Updated: Feb 20
Who doesn’t love saving money, right? I got a better one for all of you; how many of you all grew up with your parents clocking your showers. God forbid your shower was anything over 10 minutes. Was your father the light bill sheriff? Every time you left a room for more than a minute, he would come behind you and flick the light off. Now that you are an adult with kids of yours, you feel their pain. Shoot, just being an adult with your bills, you understand. Some products are easy to install in your home to help with that fluctuating electric bill or high water bill along with saving money long term.
Energy Star Certification
If a product has been Energy Star certified, it has met rigorous energy conservation standards established by the U.S. Environmental Protection Agency and Department of Energy. These are products that have been approved by the government to be highly energy efficient. Products that are not Energy Star certified are still reliable and efficient, but the Energy Star logo reassures purchases. I will provide energy-efficient products that are Energy Star compliant and those not at the bottom of this blog.
LED Light Bulb
LED lights bulbs, on average last 50,000 to 100,000 operating hours. That is 2-4 times more than your average fluorescent light bulbs. The less frequent you have to change light bulbs, the less money you have to spend. LEDs also consume low amounts of power. The two statistics to look for when comparing how energy efficient an LED bulb is: luminous efficacy or useful lumens. These two categories describe the amount of light emitted per unit of Power. This is another known as watts consumed by the bulb. Result in a 60-75% improvement in the overall energy efficiency of the facility’s lighting. Depending on the existing lights and the individual LEDs installed, the savings could be more than 90%.
Low- flow Shower Heads and Faucets
Low flow sink faucets and shower heads save money on your water bill and can save on your gas/electric bill. The less water used means less energy is needed from your water heater to provide hot water. A low-flow shower head uses 1.5 gallons per minute (GPM); a standard shower head uses 2.5 GPM. A traditional water faucet is 1 to 1.5 GPM. A low-flow faucet uses .5 GPM.
The smart thermostat is detected more frequently these days. You have to wonder why people don’t mind investing in one. You can schedule your HVAC to run less while you’re gone for the day, which allows you to use less energy by cooling your home only while you’re in it. You can program your digital thermostat to kick in right before you or your family come home so that your home is a perfect 69 degrees from the moment you walk in the door. Accordingly to Nest, their smart thermostats save 10-12% on heating and 15% on cooling. That’s an average of $131-145 a year. The Nest thermostat is Energy Star certified as well. There are other brands available that are useful, as well.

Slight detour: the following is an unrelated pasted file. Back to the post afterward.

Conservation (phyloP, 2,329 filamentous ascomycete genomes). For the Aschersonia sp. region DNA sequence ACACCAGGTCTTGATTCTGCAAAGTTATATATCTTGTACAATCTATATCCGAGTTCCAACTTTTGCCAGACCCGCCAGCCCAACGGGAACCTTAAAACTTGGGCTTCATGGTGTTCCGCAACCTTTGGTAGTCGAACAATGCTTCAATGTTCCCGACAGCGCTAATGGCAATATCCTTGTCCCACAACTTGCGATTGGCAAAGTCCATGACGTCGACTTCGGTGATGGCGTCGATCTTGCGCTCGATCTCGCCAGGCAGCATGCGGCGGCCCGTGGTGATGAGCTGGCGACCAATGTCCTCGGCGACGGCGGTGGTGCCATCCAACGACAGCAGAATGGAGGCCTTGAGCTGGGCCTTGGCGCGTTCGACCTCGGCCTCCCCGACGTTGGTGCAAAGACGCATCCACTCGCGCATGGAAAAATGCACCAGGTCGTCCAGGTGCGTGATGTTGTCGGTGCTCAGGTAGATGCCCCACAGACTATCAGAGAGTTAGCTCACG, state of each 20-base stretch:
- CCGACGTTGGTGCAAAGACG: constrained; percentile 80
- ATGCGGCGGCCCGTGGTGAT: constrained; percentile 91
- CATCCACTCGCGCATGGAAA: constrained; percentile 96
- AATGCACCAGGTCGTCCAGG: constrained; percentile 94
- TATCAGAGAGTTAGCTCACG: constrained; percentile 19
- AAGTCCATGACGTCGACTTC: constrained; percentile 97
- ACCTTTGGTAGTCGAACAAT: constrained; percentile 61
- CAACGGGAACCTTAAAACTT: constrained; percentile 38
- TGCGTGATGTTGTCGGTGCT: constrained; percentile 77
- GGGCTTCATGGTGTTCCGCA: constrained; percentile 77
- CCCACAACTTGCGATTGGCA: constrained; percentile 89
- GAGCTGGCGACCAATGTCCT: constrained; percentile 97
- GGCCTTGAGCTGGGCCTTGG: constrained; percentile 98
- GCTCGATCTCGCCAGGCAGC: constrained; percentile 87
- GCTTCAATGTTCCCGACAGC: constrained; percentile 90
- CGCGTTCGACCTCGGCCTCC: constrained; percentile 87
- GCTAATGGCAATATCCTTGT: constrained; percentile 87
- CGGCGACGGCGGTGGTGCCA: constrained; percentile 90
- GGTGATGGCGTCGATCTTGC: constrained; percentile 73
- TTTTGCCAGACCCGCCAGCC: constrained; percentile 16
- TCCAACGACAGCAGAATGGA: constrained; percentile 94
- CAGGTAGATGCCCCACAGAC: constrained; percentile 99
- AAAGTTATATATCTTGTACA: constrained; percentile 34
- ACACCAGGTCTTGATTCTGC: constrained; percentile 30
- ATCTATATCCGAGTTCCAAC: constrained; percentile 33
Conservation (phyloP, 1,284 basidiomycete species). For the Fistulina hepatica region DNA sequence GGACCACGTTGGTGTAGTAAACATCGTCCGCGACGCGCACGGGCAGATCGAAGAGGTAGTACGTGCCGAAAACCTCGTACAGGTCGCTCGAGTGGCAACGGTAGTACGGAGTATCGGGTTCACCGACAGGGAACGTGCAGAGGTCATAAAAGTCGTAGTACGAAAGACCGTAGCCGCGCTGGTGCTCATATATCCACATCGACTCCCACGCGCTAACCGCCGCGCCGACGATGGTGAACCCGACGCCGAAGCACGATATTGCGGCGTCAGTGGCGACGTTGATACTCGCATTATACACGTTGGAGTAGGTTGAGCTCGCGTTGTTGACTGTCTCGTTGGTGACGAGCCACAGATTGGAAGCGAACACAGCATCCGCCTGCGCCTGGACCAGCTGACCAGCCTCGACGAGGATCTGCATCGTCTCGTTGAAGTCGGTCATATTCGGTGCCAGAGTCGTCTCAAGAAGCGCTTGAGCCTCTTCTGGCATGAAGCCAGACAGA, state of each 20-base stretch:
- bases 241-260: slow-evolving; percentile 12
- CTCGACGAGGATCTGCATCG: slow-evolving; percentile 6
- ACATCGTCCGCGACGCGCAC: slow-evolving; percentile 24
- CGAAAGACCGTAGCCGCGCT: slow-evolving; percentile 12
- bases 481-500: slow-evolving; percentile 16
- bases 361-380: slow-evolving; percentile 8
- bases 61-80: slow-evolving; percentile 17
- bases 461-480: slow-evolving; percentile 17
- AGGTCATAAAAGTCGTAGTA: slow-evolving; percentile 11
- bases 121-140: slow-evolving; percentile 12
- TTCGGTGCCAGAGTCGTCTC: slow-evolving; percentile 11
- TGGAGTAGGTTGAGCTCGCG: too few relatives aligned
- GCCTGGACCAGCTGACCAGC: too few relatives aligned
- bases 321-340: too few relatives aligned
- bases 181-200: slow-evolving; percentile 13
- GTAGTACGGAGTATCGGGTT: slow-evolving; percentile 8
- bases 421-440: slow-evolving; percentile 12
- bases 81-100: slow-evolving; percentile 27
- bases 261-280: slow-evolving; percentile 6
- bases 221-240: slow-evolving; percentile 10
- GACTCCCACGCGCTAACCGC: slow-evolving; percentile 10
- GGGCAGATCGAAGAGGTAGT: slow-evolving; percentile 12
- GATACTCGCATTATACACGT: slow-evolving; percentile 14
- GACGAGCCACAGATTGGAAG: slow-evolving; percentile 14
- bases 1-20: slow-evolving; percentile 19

Advanced Power Strips (APS)
About 10% of our energy usage in our home is due to what is called “vampire loads.” This occurs when electricity is still used by appliances when they are not in use. For example, your TV is off but still plugged in or your game system. The solution to this is an advanced power strip. To prevent “vampire load,” a standard surge protector must be switched off entirely (or each device must be unplugged). With an APS, you designate one device as the “control”—so when you turn off your TV, for example, other electronics plugged into the strip are automatically shut off. It will save you time, effort, and money in the form of lower electric bills.
Double Flush Toilet
Dual flush technology allows a person to use less water when a low-volume flush is needed. Water velocity is expended vice water volume, which will enable you to use water more efficiently. You would be surprised how much your water bill can skyrocket when you have a toilet that is not energy efficient and is leaking or continuously running.
Landlord Food for Thought
There are two things a landlord should care about the most. #1 is keeping his or her tenant happy and safe. #2 is cash flow. Here’s how you can kill two birds with one stone. There are a lot of landlords that have their tenant pay utilities. This could be gas, water, or electricity. Sometimes like in my case, I pay the water bill while my tenants pay their gas and electricity. Installing the low-flow faucet and shower head does two things: those products keep the water bill I have to pay down, and it allows them to use less hot water, which lowers their electric/gas bill. Lowering my water bill creates more cash flow in my pocket and less money to pay out to the local city utility department. Even if I don’t pay the electric bill, I still care enough to install LED light bulbs because the lower I keep my tenants’ electric bill, the more likely they are to pay their rent and the happier they will be. How many people do you know challenge themselves and their families to get a light bill lower the following month? I know a few. “Ok, we got the light bill down to $100; let’s see if we can get it down to $85 next month!” As a landlord and someone who pays my utilities in my primary home, I like to keep my expenses low. The money you spend on utilities could be going into your pockets.
Below are the recommended products I use myself or have been Energy Star certified: